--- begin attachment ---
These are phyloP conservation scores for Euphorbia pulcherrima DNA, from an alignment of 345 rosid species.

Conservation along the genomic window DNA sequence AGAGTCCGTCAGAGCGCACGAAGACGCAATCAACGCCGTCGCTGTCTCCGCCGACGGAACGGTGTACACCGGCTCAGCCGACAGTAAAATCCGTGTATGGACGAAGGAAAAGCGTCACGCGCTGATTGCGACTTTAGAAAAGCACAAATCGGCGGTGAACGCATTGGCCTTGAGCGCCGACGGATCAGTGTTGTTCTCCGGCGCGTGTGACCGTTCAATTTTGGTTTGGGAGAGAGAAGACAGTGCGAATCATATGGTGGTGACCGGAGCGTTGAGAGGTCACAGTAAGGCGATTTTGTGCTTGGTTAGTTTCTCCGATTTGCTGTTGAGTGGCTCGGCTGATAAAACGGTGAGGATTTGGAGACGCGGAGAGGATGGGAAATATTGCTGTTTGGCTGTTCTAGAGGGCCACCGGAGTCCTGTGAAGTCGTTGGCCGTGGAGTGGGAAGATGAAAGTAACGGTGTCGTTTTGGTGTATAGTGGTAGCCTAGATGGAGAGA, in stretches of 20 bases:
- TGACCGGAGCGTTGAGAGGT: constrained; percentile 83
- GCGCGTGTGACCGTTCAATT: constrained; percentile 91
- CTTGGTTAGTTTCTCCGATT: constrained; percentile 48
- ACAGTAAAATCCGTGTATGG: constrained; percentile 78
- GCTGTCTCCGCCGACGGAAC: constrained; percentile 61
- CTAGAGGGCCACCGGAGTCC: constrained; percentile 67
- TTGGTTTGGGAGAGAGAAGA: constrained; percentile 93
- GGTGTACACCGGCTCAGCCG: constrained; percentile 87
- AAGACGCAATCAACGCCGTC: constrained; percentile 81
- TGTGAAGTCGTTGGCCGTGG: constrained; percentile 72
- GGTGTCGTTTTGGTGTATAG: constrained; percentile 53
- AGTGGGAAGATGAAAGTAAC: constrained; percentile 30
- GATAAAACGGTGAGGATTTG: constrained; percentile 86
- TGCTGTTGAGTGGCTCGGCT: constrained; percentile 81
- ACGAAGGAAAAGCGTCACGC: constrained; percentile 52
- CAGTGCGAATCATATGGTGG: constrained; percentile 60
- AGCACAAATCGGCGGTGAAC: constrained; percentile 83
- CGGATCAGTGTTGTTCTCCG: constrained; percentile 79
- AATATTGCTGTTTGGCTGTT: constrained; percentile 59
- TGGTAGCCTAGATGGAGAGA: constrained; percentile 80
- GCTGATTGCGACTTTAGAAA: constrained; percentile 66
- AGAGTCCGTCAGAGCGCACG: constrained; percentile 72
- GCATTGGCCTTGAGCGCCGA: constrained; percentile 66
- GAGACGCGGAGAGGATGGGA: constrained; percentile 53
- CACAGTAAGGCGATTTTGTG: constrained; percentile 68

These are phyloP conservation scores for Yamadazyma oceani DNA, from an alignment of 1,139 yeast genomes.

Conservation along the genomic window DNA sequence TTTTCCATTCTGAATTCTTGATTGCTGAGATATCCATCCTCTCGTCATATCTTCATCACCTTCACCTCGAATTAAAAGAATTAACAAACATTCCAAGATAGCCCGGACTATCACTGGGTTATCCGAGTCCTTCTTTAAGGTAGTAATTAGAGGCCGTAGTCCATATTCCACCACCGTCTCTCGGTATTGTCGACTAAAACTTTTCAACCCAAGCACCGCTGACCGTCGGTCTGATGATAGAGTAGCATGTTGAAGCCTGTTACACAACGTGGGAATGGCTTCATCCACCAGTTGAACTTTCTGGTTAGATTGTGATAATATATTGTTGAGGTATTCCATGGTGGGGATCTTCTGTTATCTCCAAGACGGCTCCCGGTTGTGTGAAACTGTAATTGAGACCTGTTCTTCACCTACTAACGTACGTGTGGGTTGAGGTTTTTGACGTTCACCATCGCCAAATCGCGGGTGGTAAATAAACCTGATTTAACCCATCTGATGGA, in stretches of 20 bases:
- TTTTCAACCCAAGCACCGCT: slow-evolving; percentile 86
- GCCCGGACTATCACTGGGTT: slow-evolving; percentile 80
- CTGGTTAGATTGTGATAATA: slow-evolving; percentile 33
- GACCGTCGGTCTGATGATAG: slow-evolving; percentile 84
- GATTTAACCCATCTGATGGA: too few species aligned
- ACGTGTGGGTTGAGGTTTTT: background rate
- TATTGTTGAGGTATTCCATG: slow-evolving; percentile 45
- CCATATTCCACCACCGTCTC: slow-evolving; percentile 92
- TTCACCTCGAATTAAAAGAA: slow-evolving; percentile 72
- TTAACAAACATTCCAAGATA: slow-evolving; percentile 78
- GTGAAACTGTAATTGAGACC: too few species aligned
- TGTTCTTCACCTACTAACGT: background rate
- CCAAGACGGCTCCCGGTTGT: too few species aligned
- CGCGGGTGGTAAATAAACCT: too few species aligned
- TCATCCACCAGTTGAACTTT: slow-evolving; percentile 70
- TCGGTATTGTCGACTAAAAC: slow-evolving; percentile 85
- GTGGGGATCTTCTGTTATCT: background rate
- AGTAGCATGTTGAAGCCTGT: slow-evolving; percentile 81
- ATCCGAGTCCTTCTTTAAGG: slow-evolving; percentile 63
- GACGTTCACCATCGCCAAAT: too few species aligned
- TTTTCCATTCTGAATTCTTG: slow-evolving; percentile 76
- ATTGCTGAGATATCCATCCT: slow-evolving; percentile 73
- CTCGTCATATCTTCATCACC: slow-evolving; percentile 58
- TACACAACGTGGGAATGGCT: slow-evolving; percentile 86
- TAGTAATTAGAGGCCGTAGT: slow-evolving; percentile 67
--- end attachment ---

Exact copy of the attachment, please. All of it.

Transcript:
These are phyloP conservation scores for Euphorbia pulcherrima DNA, from an alignment of 345 rosid species.

Conservation along the genomic window DNA sequence AGAGTCCGTCAGAGCGCACGAAGACGCAATCAACGCCGTCGCTGTCTCCGCCGACGGAACGGTGTACACCGGCTCAGCCGACAGTAAAATCCGTGTATGGACGAAGGAAAAGCGTCACGCGCTGATTGCGACTTTAGAAAAGCACAAATCGGCGGTGAACGCATTGGCCTTGAGCGCCGACGGATCAGTGTTGTTCTCCGGCGCGTGTGACCGTTCAATTTTGGTTTGGGAGAGAGAAGACAGTGCGAATCATATGGTGGTGACCGGAGCGTTGAGAGGTCACAGTAAGGCGATTTTGTGCTTGGTTAGTTTCTCCGATTTGCTGTTGAGTGGCTCGGCTGATAAAACGGTGAGGATTTGGAGACGCGGAGAGGATGGGAAATATTGCTGTTTGGCTGTTCTAGAGGGCCACCGGAGTCCTGTGAAGTCGTTGGCCGTGGAGTGGGAAGATGAAAGTAACGGTGTCGTTTTGGTGTATAGTGGTAGCCTAGATGGAGAGA, in stretches of 20 bases:
- TGACCGGAGCGTTGAGAGGT: constrained; percentile 83
- GCGCGTGTGACCGTTCAATT: constrained; percentile 91
- CTTGGTTAGTTTCTCCGATT: constrained; percentile 48
- ACAGTAAAATCCGTGTATGG: constrained; percentile 78
- GCTGTCTCCGCCGACGGAAC: constrained; percentile 61
- CTAGAGGGCCACCGGAGTCC: constrained; percentile 67
- TTGGTTTGGGAGAGAGAAGA: constrained; percentile 93
- GGTGTACACCGGCTCAGCCG: constrained; percentile 87
- AAGACGCAATCAACGCCGTC: constrained; percentile 81
- TGTGAAGTCGTTGGCCGTGG: constrained; percentile 72
- GGTGTCGTTTTGGTGTATAG: constrained; percentile 53
- AGTGGGAAGATGAAAGTAAC: constrained; percentile 30
- GATAAAACGGTGAGGATTTG: constrained; percentile 86
- TGCTGTTGAGTGGCTCGGCT: constrained; percentile 81
- ACGAAGGAAAAGCGTCACGC: constrained; percentile 52
- CAGTGCGAATCATATGGTGG: constrained; percentile 60
- AGCACAAATCGGCGGTGAAC: constrained; percentile 83
- CGGATCAGTGTTGTTCTCCG: constrained; percentile 79
- AATATTGCTGTTTGGCTGTT: constrained; percentile 59
- TGGTAGCCTAGATGGAGAGA: constrained; percentile 80
- GCTGATTGCGACTTTAGAAA: constrained; percentile 66
- AGAGTCCGTCAGAGCGCACG: constrained; percentile 72
- GCATTGGCCTTGAGCGCCGA: constrained; percentile 66
- GAGACGCGGAGAGGATGGGA: constrained; percentile 53
- CACAGTAAGGCGATTTTGTG: constrained; percentile 68

These are phyloP conservation scores for Yamadazyma oceani DNA, from an alignment of 1,139 yeast genomes.

Conservation along the genomic window DNA sequence TTTTCCATTCTGAATTCTTGATTGCTGAGATATCCATCCTCTCGTCATATCTTCATCACCTTCACCTCGAATTAAAAGAATTAACAAACATTCCAAGATAGCCCGGACTATCACTGGGTTATCCGAGTCCTTCTTTAAGGTAGTAATTAGAGGCCGTAGTCCATATTCCACCACCGTCTCTCGGTATTGTCGACTAAAACTTTTCAACCCAAGCACCGCTGACCGTCGGTCTGATGATAGAGTAGCATGTTGAAGCCTGTTACACAACGTGGGAATGGCTTCATCCACCAGTTGAACTTTCTGGTTAGATTGTGATAATATATTGTTGAGGTATTCCATGGTGGGGATCTTCTGTTATCTCCAAGACGGCTCCCGGTTGTGTGAAACTGTAATTGAGACCTGTTCTTCACCTACTAACGTACGTGTGGGTTGAGGTTTTTGACGTTCACCATCGCCAAATCGCGGGTGGTAAATAAACCTGATTTAACCCATCTGATGGA, in stretches of 20 bases:
- TTTTCAACCCAAGCACCGCT: slow-evolving; percentile 86
- GCCCGGACTATCACTGGGTT: slow-evolving; percentile 80
- CTGGTTAGATTGTGATAATA: slow-evolving; percentile 33
- GACCGTCGGTCTGATGATAG: slow-evolving; percentile 84
- GATTTAACCCATCTGATGGA: too few species aligned
- ACGTGTGGGTTGAGGTTTTT: background rate
- TATTGTTGAGGTATTCCATG: slow-evolving; percentile 45
- CCATATTCCACCACCGTCTC: slow-evolving; percentile 92
- TTCACCTCGAATTAAAAGAA: slow-evolving; percentile 72
- TTAACAAACATTCCAAGATA: slow-evolving; percentile 78
- GTGAAACTGTAATTGAGACC: too few species aligned
- TGTTCTTCACCTACTAACGT: background rate
- CCAAGACGGCTCCCGGTTGT: too few species aligned
- CGCGGGTGGTAAATAAACCT: too few species aligned
- TCATCCACCAGTTGAACTTT: slow-evolving; percentile 70
- TCGGTATTGTCGACTAAAAC: slow-evolving; percentile 85
- GTGGGGATCTTCTGTTATCT: background rate
- AGTAGCATGTTGAAGCCTGT: slow-evolving; percentile 81
- ATCCGAGTCCTTCTTTAAGG: slow-evolving; percentile 63
- GACGTTCACCATCGCCAAAT: too few species aligned
- TTTTCCATTCTGAATTCTTG: slow-evolving; percentile 76
- ATTGCTGAGATATCCATCCT: slow-evolving; percentile 73
- CTCGTCATATCTTCATCACC: slow-evolving; percentile 58
- TACACAACGTGGGAATGGCT: slow-evolving; percentile 86
- TAGTAATTAGAGGCCGTAGT: slow-evolving; percentile 67